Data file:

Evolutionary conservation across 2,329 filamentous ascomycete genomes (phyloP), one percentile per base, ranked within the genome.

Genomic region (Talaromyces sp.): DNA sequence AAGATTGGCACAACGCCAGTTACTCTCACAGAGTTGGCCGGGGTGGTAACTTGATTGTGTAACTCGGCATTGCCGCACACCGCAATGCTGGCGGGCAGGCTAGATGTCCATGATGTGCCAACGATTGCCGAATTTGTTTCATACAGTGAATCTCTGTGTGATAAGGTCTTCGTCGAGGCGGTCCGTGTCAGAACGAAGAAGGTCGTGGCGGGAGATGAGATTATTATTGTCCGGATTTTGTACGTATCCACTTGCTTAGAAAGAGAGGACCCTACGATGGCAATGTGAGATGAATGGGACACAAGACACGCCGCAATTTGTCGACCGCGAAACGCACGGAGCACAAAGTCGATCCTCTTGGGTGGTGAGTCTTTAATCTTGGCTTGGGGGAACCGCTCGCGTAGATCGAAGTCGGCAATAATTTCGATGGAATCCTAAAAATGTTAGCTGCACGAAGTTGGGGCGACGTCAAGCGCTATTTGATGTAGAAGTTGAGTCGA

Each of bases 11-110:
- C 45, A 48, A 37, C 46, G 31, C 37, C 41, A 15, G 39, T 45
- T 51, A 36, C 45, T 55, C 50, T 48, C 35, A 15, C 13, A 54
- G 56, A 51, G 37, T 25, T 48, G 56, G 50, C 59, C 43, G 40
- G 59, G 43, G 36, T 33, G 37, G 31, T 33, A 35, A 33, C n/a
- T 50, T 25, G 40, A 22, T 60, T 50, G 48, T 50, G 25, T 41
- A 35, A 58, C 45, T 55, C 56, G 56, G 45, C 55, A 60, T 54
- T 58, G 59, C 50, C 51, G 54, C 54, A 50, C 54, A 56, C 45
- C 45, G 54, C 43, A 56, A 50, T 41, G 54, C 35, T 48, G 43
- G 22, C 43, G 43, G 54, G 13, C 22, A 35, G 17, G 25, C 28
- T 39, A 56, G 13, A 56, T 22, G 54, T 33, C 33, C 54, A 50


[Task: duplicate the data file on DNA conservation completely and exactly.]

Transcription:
Evolutionary conservation across 2,329 filamentous ascomycete genomes (phyloP), one percentile per base, ranked within the genome.

Genomic region (Talaromyces sp.): DNA sequence AAGATTGGCACAACGCCAGTTACTCTCACAGAGTTGGCCGGGGTGGTAACTTGATTGTGTAACTCGGCATTGCCGCACACCGCAATGCTGGCGGGCAGGCTAGATGTCCATGATGTGCCAACGATTGCCGAATTTGTTTCATACAGTGAATCTCTGTGTGATAAGGTCTTCGTCGAGGCGGTCCGTGTCAGAACGAAGAAGGTCGTGGCGGGAGATGAGATTATTATTGTCCGGATTTTGTACGTATCCACTTGCTTAGAAAGAGAGGACCCTACGATGGCAATGTGAGATGAATGGGACACAAGACACGCCGCAATTTGTCGACCGCGAAACGCACGGAGCACAAAGTCGATCCTCTTGGGTGGTGAGTCTTTAATCTTGGCTTGGGGGAACCGCTCGCGTAGATCGAAGTCGGCAATAATTTCGATGGAATCCTAAAAATGTTAGCTGCACGAAGTTGGGGCGACGTCAAGCGCTATTTGATGTAGAAGTTGAGTCGA

Each of bases 11-110:
- C 45, A 48, A 37, C 46, G 31, C 37, C 41, A 15, G 39, T 45
- T 51, A 36, C 45, T 55, C 50, T 48, C 35, A 15, C 13, A 54
- G 56, A 51, G 37, T 25, T 48, G 56, G 50, C 59, C 43, G 40
- G 59, G 43, G 36, T 33, G 37, G 31, T 33, A 35, A 33, C n/a
- T 50, T 25, G 40, A 22, T 60, T 50, G 48, T 50, G 25, T 41
- A 35, A 58, C 45, T 55, C 56, G 56, G 45, C 55, A 60, T 54
- T 58, G 59, C 50, C 51, G 54, C 54, A 50, C 54, A 56, C 45
- C 45, G 54, C 43, A 56, A 50, T 41, G 54, C 35, T 48, G 43
- G 22, C 43, G 43, G 54, G 13, C 22, A 35, G 17, G 25, C 28
- T 39, A 56, G 13, A 56, T 22, G 54, T 33, C 33, C 54, A 50